I've introduced Chrome to maybe a dozen people who are your normal, everyday PC users who have a computer mainly for word processing and email, and possibly several hundred others of these via a small local newspaper. They have no idea what goes on under the hood of Chrome nor do they care. They simply like what they see and like how Chrome handles things, and some notice that Chrome seems to do it faster than their other browsers. Now they don't even think about using Firefox (or IE7, for heaven's sake). In the long run, what matters is the end result: the user experience. Sure, I'll be the first to admit that Chrome has some kinks to work out, but what Chrome does, you've got to admit, it does well. It would be nice for Mac and Linux users if Google released a version for them, though.

Reply Parent Score: 3

RE[2]: Reinventing the wheel :(
by Valhalla on Tue 23rd Dec 2008 20:32 in reply to "RE: Reinventing the wheel :("
Valhalla Member since:
2006-01-24

Thom_Holwerda wrote:
-"For OSNews, I constantly visit heavy ad pages like most other news sites (and I don't like those anti-ad extensions), and they are quite prone to hanging. With Firefox, they can take every window down - but in Chrome, this won't happen. I just kill the page in question, and I'm done."

Or you can use one of those anti-ad extensions and voila, no need to kill the page at all due to misbehaving ads. You don't say why you don't like those anti-ad extensions, but given that OSNews relies on ads it's understandable that you hold that position. However I can whitelist any site I want to help by clicking on ads so it's not one way or the other.

For me webbrowsing mainly comes down to a comfortable experience. Comfortable experience means different things for different people of course, but for me it mainly boils down to adblock, noscript, flashblock (although there are alot of other nice plugins that I like though I could live without them). If I could use a faster browser like chrome with these features then I'd likely use it, but without their equivalent I find surfing the web much too uncomfortable for me to switch.

I also have to ask about the crashes people talk about, even before I used adblock/flashblock/noscript I can't recall suffering from pages crashing the browser, although sometimes severly slowing things down. Do you have any examples of such pages?

Reply Parent Score: 6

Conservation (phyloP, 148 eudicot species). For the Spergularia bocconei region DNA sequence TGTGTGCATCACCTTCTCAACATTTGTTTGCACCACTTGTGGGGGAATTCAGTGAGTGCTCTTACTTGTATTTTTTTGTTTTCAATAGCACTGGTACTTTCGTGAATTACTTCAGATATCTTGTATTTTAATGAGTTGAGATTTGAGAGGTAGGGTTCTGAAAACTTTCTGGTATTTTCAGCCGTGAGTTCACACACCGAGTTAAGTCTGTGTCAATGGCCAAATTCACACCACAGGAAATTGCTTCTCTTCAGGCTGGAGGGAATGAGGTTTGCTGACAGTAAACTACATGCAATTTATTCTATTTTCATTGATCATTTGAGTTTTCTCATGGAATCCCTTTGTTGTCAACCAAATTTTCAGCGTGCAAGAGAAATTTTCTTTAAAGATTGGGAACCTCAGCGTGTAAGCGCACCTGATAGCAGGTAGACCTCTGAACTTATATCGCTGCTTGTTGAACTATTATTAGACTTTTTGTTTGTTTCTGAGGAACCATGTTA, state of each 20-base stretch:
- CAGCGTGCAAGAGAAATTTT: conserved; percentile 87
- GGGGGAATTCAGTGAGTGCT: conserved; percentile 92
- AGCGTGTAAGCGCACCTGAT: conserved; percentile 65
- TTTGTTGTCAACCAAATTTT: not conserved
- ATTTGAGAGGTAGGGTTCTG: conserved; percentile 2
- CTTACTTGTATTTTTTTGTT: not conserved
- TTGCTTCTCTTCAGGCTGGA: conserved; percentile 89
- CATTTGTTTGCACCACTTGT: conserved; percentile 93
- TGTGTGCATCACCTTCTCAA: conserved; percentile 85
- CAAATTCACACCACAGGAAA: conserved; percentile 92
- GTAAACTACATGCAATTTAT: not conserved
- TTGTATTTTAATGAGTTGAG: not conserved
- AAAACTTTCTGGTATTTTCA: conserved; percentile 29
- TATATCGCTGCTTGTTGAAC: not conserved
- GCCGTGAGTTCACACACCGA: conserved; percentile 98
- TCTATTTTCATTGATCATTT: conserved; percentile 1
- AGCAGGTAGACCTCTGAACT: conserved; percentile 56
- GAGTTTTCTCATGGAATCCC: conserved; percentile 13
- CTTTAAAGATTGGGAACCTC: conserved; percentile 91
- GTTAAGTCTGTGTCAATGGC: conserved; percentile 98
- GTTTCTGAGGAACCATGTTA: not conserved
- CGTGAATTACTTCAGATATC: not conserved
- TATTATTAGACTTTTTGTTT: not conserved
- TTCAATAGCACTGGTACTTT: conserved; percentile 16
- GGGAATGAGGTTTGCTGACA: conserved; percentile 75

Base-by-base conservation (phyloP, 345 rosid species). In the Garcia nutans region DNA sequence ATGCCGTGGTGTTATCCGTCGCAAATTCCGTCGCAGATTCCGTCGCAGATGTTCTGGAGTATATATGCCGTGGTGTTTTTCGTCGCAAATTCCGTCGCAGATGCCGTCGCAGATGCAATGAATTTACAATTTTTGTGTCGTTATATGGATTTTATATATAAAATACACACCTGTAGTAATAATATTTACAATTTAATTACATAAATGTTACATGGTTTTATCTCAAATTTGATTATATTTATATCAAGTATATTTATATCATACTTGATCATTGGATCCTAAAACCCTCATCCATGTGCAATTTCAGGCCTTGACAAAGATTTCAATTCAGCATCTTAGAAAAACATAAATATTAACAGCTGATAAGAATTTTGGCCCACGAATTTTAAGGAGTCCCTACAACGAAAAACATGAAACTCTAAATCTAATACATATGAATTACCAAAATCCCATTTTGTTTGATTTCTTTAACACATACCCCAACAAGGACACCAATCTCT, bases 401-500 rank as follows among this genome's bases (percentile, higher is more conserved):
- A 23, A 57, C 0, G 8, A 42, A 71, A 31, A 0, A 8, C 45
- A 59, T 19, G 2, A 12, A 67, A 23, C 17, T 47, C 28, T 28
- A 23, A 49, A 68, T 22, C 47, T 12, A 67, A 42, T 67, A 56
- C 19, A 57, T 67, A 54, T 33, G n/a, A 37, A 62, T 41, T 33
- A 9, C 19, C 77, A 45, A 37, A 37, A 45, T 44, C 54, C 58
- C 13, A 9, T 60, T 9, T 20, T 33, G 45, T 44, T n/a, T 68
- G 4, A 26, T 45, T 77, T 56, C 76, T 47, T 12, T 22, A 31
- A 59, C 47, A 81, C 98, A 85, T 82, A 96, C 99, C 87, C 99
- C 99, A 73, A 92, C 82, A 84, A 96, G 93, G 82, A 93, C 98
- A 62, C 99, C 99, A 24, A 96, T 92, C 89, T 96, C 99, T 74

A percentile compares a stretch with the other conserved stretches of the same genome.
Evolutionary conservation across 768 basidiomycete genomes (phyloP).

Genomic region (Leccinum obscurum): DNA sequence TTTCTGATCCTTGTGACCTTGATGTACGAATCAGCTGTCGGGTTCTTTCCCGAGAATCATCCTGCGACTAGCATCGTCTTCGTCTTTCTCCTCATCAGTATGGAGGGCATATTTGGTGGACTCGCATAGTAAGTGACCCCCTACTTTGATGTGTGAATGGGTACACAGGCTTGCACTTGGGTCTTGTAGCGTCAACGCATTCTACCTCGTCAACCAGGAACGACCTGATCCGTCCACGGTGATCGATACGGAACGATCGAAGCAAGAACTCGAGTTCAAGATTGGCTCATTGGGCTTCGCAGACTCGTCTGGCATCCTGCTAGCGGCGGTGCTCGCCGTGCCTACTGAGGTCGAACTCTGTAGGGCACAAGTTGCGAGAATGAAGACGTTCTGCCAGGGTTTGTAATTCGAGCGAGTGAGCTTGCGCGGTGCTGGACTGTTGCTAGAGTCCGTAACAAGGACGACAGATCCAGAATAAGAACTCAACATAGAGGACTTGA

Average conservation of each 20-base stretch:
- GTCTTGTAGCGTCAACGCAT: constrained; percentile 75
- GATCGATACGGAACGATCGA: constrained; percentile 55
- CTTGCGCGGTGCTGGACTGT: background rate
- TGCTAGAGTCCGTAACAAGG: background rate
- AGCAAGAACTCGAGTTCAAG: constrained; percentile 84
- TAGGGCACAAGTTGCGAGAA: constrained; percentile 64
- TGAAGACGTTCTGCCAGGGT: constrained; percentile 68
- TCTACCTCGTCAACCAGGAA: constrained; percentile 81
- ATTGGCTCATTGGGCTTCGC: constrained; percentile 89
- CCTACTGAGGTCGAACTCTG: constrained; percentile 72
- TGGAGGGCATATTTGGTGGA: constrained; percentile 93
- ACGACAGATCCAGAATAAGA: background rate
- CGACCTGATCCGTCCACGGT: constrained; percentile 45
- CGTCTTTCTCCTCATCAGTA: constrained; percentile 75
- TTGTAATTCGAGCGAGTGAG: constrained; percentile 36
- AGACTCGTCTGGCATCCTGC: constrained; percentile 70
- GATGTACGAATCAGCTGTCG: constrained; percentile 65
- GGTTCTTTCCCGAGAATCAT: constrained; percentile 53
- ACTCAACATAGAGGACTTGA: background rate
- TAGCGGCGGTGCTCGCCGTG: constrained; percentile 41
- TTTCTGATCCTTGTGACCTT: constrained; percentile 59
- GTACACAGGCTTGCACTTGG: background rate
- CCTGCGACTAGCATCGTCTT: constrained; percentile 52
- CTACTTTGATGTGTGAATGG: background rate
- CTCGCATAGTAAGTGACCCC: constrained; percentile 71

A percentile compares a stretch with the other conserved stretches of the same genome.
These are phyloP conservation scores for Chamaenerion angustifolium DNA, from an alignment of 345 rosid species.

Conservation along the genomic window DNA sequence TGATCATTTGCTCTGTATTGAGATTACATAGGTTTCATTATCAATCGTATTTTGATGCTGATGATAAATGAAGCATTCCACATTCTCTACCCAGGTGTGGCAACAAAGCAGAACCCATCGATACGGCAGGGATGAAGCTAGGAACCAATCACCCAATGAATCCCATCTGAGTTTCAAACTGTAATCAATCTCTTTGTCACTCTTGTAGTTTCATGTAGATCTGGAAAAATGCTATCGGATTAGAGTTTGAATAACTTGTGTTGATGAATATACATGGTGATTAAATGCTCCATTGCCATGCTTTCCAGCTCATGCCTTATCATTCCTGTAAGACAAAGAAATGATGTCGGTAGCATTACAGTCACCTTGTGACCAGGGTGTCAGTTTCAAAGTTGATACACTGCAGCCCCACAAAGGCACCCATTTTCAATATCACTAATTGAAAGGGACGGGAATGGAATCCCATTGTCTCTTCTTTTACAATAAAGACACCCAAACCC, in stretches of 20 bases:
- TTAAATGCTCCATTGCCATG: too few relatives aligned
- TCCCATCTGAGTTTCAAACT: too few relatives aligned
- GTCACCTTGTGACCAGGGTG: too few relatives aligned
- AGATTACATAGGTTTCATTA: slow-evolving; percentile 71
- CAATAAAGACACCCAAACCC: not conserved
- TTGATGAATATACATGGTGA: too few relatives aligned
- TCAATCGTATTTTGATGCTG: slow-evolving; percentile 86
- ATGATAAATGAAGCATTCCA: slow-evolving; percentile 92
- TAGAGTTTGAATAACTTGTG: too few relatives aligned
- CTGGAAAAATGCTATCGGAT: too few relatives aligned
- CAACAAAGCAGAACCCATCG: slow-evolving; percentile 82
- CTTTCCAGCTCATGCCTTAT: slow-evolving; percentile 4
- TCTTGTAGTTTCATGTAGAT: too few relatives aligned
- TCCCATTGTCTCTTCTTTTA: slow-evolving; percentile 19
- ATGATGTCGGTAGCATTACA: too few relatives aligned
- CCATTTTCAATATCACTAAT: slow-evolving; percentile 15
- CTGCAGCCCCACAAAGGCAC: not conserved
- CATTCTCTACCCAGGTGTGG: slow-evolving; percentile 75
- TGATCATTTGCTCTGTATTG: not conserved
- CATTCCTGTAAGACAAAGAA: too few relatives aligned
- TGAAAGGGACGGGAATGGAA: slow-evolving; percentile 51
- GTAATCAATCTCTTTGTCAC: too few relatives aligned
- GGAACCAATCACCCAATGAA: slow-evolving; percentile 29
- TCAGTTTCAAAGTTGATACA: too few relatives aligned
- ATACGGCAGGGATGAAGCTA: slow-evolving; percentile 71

RE[2]: Reinventing the wheel :(
by ari-free on Tue 23rd Dec 2008 20:57 in reply to "RE: Reinventing the wheel :("
ari-free Member since:
2007-01-22

"Except Firefox feels like a relic of the past compared to Chrome."

that's funny because to me, chrome feels like IE 2

Reply Parent Score: 8

RE[2]: Reinventing the wheel :(
by grfgguvf on Tue 23rd Dec 2008 23:34 in reply to "RE: Reinventing the wheel :("
grfgguvf Member since:
2006-09-25

Even if Google invested its time into Firefox, it would be a futile effort. Firefox is too big a project now to allow for such radical changes like a complete move to user-controlled multithreaded browsing.


Netscape/Mozilla/Firefox has probably gone through more radical changes than most other software projects. They completely rewrote the rendering engine, invented a new scripting language and then completely rewrote its implementation, putting every tab into a new process would not be a big change compared to these. I think it would have been very possible, and cost much less for Google, and instantly benefit more users.

The reason for writing their own browser is entirely different, it's more of a market strategy issue than a software engineering one.

In addition, I want a web browser, not a platform. A back button, a forward button, reload/stop, and an URL field. I don't need anything else.


This is a sane argument and I often feel Firefox is still too bloated, but I do depend on some extensions and the "platform" is needed so extensions can be written on top of it. You don't like ad blockers, well many of us don't like ads, but Google gets their livelihood from ads, and would never put an ad blocker into Chrome, so I still see a future for Firefox.